As for paylines, I'm in (under 10th percentile on R01, R03 and R21 in a real hard institute). I do real well in terms of funding. I've tried to pass along how this is possible in other posts (which someone commented a couple of weeks ago about being over the top so I won't respond to the F32 question in another thread).

It is possible to get funded as a young person. But you have to do the homework.

The tenured will take care of it...

PostPosted: Fri Jul 15, 2005 12:57 pm
by Kelly
we wanted the payline RAISED not lowered. Right now the paylines are so low percentile-wise, a better a rich man could get into heaven easier than getting most grants funded BUT there are ways. Study it like you would any other problem.

The tenured will take care of it...

PostPosted: Fri Jul 15, 2005 2:51 pm
by Emil Chuck
I agree, but then again, I'm still not quite sure what's wrong with not taking things to the streets at times. Protesters get media attention, and the public read or watch it on TV. How do you fight that battle with just a "meet and greet a scientist" when the public has the battlefield shaped for them. I don't want to get into too much discussion on political science and advertising, but that's a real problem we're having now.

Scientists in general do not have access to the public in the same sense that teachers (as an example) do. If teachers are disgruntled and walk out of their positions for an hour, the parents are going to start to care about things, not to mention admins and the public. Let's say that graduate students and TA's that are fed up with being cheap labor decide that en masse, we'll just take a half-day away from the bench... the state of science at an institute doesn't shut down to the same extent (as opposed to doctors).

I think the meet-and-greet approach provides us some sympathy, but does not necessarily engender us to having broad support politically. I do think that many organizations that do have public connections (most notably those professional clinical societies that support researchers) have the professionals to garner that support. I mean, why not hand out flyers at a 5K hosted by the American Heart Association or the Komen Breast Cancer Foundation? Your federal taxes also support research, but ...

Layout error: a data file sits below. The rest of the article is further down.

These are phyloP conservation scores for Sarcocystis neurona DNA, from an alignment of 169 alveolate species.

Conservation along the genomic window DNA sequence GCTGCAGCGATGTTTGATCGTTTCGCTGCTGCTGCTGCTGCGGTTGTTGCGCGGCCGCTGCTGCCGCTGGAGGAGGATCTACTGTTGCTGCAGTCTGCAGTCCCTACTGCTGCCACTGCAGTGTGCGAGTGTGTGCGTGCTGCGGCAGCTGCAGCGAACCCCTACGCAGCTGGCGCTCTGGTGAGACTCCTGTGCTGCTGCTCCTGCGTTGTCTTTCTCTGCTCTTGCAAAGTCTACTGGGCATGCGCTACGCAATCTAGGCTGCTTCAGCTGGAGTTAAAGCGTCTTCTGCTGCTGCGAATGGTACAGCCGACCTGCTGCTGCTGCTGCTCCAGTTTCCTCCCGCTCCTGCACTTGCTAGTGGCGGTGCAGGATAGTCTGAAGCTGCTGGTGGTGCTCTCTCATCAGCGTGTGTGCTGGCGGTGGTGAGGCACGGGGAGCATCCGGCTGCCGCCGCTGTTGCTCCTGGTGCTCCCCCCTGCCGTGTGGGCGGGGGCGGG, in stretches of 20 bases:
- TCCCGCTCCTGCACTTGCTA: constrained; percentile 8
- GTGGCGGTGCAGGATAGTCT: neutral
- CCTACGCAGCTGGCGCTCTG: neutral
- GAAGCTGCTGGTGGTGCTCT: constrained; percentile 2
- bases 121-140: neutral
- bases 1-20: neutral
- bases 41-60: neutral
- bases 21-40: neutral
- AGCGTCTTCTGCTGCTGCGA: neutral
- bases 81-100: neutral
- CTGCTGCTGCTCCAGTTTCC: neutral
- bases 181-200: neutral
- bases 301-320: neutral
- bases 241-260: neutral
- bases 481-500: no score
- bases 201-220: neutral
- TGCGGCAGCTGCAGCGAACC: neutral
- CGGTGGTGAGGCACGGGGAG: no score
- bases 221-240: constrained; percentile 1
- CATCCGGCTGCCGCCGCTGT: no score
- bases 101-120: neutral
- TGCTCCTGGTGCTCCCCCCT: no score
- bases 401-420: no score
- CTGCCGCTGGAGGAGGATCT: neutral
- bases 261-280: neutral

Is the bar being raised for tenured track faculty positions?

PostPosted: Fri Jul 15, 2005 3:07 pm
by Phil B
After reading through this thread, I assume the applicant pool for tt faculty positions now include many RAPs. These candidates will have more years of experience and more publications. Also, RAPs could have their own independent funding; K awards, R21, R03 or even R01?s (at least a score and critiques on a R01). Will not department search committees favor the more ?proven? candidate? Say someone who can get their R01 funded their first or second year after being hired, rather than use their start up money to gather the preliminary data and go through several grant submission cycles until funded. Where does this leave the 3-4th post-doc looking for tt faculty positions?